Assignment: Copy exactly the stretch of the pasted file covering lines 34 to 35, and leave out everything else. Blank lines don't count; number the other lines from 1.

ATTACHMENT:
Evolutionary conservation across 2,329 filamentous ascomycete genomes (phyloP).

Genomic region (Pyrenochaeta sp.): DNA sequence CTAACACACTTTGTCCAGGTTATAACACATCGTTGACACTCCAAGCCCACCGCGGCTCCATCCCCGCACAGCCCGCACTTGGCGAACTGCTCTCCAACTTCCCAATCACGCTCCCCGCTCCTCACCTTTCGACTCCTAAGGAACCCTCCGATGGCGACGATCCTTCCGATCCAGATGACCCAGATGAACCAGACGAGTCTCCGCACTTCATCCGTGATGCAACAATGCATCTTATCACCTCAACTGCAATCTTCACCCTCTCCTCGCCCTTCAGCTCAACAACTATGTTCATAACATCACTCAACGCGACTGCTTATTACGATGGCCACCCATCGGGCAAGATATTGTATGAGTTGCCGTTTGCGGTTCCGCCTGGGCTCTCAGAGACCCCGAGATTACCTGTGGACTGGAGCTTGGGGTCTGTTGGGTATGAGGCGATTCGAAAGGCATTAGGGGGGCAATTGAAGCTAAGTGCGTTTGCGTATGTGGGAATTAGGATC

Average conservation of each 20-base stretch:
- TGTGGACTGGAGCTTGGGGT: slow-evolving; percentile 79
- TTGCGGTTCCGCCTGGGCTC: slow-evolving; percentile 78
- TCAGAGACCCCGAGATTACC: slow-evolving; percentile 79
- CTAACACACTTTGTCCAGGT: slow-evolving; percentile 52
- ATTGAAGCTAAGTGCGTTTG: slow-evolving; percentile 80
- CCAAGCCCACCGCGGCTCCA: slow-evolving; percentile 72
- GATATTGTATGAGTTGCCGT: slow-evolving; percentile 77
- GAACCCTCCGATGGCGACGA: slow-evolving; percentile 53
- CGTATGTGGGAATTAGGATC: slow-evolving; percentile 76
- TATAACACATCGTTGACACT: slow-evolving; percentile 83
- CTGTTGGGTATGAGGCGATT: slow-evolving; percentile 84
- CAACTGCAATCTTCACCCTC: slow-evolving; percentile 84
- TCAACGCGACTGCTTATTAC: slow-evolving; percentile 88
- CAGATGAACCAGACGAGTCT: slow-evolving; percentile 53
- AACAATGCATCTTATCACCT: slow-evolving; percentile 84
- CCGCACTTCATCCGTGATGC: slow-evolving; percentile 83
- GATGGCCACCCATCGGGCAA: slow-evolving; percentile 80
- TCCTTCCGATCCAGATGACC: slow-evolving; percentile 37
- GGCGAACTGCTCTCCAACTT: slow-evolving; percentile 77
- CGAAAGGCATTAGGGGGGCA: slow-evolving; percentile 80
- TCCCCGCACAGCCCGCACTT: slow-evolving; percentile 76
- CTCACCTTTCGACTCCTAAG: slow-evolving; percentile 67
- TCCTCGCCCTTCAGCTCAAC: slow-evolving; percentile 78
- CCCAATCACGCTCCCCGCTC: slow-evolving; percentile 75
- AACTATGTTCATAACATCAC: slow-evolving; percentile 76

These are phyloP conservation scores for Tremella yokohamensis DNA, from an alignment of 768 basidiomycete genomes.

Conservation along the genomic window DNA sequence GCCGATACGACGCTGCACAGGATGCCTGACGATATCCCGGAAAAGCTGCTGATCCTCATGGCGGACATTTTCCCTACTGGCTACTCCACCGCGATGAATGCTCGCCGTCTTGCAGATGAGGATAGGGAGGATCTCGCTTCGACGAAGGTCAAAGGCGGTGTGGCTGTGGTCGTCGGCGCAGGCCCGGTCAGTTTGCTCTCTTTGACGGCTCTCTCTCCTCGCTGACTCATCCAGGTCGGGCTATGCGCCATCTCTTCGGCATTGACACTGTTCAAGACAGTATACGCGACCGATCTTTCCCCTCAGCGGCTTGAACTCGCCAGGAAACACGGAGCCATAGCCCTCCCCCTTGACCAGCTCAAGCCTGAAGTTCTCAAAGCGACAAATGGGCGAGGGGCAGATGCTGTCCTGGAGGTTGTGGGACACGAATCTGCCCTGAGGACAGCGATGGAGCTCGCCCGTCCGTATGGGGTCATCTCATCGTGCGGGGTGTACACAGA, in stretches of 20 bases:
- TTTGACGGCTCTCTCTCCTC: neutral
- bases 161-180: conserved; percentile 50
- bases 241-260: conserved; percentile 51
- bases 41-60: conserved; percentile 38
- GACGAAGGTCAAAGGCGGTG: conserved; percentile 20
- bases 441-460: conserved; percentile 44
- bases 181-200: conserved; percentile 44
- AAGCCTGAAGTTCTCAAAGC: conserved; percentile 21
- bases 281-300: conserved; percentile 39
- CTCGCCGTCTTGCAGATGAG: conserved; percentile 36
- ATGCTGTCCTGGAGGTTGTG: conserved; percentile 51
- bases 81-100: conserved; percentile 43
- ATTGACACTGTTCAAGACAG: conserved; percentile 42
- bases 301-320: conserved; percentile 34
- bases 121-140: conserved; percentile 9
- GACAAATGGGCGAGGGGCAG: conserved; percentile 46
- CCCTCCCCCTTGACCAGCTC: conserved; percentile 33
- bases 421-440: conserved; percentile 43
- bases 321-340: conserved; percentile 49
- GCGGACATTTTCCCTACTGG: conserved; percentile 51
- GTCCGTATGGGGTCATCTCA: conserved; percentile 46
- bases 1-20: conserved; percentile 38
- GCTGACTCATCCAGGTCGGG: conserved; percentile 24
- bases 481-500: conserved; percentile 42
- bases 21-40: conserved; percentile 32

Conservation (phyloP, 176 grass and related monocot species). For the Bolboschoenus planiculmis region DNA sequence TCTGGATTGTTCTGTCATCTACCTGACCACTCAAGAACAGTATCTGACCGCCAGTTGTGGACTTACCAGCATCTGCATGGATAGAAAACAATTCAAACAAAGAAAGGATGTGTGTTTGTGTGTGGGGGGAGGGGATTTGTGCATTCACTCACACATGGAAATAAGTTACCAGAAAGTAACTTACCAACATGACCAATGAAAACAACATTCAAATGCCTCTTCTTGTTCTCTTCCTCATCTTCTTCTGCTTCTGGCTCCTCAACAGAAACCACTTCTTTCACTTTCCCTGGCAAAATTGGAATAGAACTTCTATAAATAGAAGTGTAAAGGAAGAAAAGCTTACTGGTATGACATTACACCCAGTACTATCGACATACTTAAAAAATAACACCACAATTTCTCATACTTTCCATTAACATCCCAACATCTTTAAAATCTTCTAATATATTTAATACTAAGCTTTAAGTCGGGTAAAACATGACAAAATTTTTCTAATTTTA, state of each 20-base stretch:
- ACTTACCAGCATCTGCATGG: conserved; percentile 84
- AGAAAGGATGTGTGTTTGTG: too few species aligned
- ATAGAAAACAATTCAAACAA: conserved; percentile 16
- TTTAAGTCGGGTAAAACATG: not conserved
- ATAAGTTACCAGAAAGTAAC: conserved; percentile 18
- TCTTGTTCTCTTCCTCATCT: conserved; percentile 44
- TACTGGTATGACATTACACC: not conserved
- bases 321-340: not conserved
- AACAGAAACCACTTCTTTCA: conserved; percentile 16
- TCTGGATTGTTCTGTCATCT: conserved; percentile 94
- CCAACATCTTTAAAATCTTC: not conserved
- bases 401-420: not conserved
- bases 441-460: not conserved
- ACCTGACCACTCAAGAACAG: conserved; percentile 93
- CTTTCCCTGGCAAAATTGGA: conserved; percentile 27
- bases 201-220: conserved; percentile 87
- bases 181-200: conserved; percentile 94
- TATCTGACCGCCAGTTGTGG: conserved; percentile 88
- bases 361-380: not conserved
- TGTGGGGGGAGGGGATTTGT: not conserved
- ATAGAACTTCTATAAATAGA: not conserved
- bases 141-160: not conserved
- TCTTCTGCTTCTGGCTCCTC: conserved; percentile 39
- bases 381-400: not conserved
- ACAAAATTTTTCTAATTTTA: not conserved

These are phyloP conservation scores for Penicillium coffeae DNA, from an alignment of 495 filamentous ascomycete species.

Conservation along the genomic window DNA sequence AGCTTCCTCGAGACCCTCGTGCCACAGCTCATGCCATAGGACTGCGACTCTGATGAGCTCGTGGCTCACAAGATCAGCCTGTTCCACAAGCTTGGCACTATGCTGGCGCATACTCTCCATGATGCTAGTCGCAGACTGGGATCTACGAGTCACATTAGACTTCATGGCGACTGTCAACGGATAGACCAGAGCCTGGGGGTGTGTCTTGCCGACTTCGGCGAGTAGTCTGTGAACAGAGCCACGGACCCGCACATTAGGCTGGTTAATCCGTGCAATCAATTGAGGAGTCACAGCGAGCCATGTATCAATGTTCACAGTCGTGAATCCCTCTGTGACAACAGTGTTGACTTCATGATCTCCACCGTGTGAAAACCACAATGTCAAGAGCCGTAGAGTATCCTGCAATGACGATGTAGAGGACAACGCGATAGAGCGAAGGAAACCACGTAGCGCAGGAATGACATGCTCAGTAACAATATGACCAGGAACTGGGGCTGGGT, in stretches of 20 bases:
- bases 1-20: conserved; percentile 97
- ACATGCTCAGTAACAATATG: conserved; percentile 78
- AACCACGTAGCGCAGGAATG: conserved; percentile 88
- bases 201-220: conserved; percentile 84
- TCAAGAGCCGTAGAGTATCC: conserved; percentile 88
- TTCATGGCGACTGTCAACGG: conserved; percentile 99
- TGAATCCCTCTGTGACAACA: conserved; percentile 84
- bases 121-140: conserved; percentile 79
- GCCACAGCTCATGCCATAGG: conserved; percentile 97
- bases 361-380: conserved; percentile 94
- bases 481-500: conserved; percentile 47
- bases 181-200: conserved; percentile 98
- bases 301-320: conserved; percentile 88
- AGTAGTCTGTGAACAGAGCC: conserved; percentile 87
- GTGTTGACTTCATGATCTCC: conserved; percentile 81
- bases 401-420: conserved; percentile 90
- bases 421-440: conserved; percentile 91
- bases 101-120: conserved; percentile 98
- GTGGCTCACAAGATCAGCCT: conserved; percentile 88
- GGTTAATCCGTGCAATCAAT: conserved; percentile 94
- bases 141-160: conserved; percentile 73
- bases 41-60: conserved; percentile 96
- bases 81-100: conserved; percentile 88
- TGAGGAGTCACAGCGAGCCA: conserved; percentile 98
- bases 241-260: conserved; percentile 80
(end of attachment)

- bases 41-60: conserved; percentile 38
- GACGAAGGTCAAAGGCGGTG: conserved; percentile 20